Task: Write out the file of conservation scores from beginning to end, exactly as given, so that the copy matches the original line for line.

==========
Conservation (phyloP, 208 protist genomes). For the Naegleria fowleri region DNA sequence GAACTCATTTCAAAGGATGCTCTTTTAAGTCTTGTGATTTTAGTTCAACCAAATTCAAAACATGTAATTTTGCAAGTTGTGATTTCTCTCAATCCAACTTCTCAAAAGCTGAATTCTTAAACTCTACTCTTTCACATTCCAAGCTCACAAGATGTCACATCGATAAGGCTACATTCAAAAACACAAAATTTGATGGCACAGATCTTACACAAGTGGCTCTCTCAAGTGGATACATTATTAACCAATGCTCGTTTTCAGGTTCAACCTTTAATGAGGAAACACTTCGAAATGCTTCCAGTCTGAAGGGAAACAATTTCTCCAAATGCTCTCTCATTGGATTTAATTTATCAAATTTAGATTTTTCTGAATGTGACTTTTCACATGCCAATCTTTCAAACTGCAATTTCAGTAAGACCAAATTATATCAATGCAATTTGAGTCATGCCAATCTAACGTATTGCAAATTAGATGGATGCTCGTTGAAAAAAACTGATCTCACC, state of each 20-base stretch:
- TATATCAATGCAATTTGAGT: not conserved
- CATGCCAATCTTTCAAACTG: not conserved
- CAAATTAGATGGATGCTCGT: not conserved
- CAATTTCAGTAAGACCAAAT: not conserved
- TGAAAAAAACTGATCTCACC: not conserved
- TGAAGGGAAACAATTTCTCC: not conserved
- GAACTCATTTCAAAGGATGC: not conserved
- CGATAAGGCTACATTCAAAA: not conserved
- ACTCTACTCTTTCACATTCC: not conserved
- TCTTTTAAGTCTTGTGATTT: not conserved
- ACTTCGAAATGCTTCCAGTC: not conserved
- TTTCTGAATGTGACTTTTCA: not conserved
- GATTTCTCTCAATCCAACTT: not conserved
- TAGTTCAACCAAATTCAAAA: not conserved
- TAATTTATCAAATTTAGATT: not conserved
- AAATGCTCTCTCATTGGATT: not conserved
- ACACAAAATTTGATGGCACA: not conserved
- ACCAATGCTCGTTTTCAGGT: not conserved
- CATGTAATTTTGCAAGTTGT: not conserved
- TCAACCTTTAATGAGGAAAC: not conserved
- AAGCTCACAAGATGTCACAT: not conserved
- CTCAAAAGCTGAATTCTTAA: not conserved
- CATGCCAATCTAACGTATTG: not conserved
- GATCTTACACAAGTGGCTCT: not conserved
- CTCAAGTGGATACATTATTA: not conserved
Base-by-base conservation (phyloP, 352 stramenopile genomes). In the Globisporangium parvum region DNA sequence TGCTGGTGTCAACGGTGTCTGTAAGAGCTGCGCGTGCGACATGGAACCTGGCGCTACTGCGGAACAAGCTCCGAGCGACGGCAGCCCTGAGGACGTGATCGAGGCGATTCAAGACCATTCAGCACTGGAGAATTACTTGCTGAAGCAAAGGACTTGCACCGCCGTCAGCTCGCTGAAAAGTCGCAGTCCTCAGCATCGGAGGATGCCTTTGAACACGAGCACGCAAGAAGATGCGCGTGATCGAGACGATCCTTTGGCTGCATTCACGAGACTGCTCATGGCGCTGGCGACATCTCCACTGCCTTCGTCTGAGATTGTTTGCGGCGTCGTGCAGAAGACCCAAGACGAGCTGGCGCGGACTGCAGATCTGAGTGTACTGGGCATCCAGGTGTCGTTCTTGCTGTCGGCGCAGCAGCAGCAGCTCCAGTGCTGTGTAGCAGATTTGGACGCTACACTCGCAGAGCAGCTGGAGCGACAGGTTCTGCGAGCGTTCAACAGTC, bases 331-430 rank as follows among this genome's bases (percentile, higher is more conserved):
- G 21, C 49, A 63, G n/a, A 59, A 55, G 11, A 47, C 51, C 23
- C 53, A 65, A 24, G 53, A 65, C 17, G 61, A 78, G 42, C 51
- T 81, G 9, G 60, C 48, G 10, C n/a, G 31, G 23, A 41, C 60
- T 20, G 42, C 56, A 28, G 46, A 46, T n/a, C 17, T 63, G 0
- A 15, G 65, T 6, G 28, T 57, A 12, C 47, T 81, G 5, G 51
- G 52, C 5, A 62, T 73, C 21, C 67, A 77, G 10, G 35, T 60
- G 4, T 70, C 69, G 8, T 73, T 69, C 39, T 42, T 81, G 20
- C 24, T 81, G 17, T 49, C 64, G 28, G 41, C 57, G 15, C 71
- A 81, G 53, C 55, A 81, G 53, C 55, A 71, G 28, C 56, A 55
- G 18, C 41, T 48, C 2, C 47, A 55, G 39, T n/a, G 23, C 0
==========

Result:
Conservation (phyloP, 208 protist genomes). For the Naegleria fowleri region DNA sequence GAACTCATTTCAAAGGATGCTCTTTTAAGTCTTGTGATTTTAGTTCAACCAAATTCAAAACATGTAATTTTGCAAGTTGTGATTTCTCTCAATCCAACTTCTCAAAAGCTGAATTCTTAAACTCTACTCTTTCACATTCCAAGCTCACAAGATGTCACATCGATAAGGCTACATTCAAAAACACAAAATTTGATGGCACAGATCTTACACAAGTGGCTCTCTCAAGTGGATACATTATTAACCAATGCTCGTTTTCAGGTTCAACCTTTAATGAGGAAACACTTCGAAATGCTTCCAGTCTGAAGGGAAACAATTTCTCCAAATGCTCTCTCATTGGATTTAATTTATCAAATTTAGATTTTTCTGAATGTGACTTTTCACATGCCAATCTTTCAAACTGCAATTTCAGTAAGACCAAATTATATCAATGCAATTTGAGTCATGCCAATCTAACGTATTGCAAATTAGATGGATGCTCGTTGAAAAAAACTGATCTCACC, state of each 20-base stretch:
- TATATCAATGCAATTTGAGT: not conserved
- CATGCCAATCTTTCAAACTG: not conserved
- CAAATTAGATGGATGCTCGT: not conserved
- CAATTTCAGTAAGACCAAAT: not conserved
- TGAAAAAAACTGATCTCACC: not conserved
- TGAAGGGAAACAATTTCTCC: not conserved
- GAACTCATTTCAAAGGATGC: not conserved
- CGATAAGGCTACATTCAAAA: not conserved
- ACTCTACTCTTTCACATTCC: not conserved
- TCTTTTAAGTCTTGTGATTT: not conserved
- ACTTCGAAATGCTTCCAGTC: not conserved
- TTTCTGAATGTGACTTTTCA: not conserved
- GATTTCTCTCAATCCAACTT: not conserved
- TAGTTCAACCAAATTCAAAA: not conserved
- TAATTTATCAAATTTAGATT: not conserved
- AAATGCTCTCTCATTGGATT: not conserved
- ACACAAAATTTGATGGCACA: not conserved
- ACCAATGCTCGTTTTCAGGT: not conserved
- CATGTAATTTTGCAAGTTGT: not conserved
- TCAACCTTTAATGAGGAAAC: not conserved
- AAGCTCACAAGATGTCACAT: not conserved
- CTCAAAAGCTGAATTCTTAA: not conserved
- CATGCCAATCTAACGTATTG: not conserved
- GATCTTACACAAGTGGCTCT: not conserved
- CTCAAGTGGATACATTATTA: not conserved
Base-by-base conservation (phyloP, 352 stramenopile genomes). In the Globisporangium parvum region DNA sequence TGCTGGTGTCAACGGTGTCTGTAAGAGCTGCGCGTGCGACATGGAACCTGGCGCTACTGCGGAACAAGCTCCGAGCGACGGCAGCCCTGAGGACGTGATCGAGGCGATTCAAGACCATTCAGCACTGGAGAATTACTTGCTGAAGCAAAGGACTTGCACCGCCGTCAGCTCGCTGAAAAGTCGCAGTCCTCAGCATCGGAGGATGCCTTTGAACACGAGCACGCAAGAAGATGCGCGTGATCGAGACGATCCTTTGGCTGCATTCACGAGACTGCTCATGGCGCTGGCGACATCTCCACTGCCTTCGTCTGAGATTGTTTGCGGCGTCGTGCAGAAGACCCAAGACGAGCTGGCGCGGACTGCAGATCTGAGTGTACTGGGCATCCAGGTGTCGTTCTTGCTGTCGGCGCAGCAGCAGCAGCTCCAGTGCTGTGTAGCAGATTTGGACGCTACACTCGCAGAGCAGCTGGAGCGACAGGTTCTGCGAGCGTTCAACAGTC, bases 331-430 rank as follows among this genome's bases (percentile, higher is more conserved):
- G 21, C 49, A 63, G n/a, A 59, A 55, G 11, A 47, C 51, C 23
- C 53, A 65, A 24, G 53, A 65, C 17, G 61, A 78, G 42, C 51
- T 81, G 9, G 60, C 48, G 10, C n/a, G 31, G 23, A 41, C 60
- T 20, G 42, C 56, A 28, G 46, A 46, T n/a, C 17, T 63, G 0
- A 15, G 65, T 6, G 28, T 57, A 12, C 47, T 81, G 5, G 51
- G 52, C 5, A 62, T 73, C 21, C 67, A 77, G 10, G 35, T 60
- G 4, T 70, C 69, G 8, T 73, T 69, C 39, T 42, T 81, G 20
- C 24, T 81, G 17, T 49, C 64, G 28, G 41, C 57, G 15, C 71
- A 81, G 53, C 55, A 81, G 53, C 55, A 71, G 28, C 56, A 55
- G 18, C 41, T 48, C 2, C 47, A 55, G 39, T n/a, G 23, C 0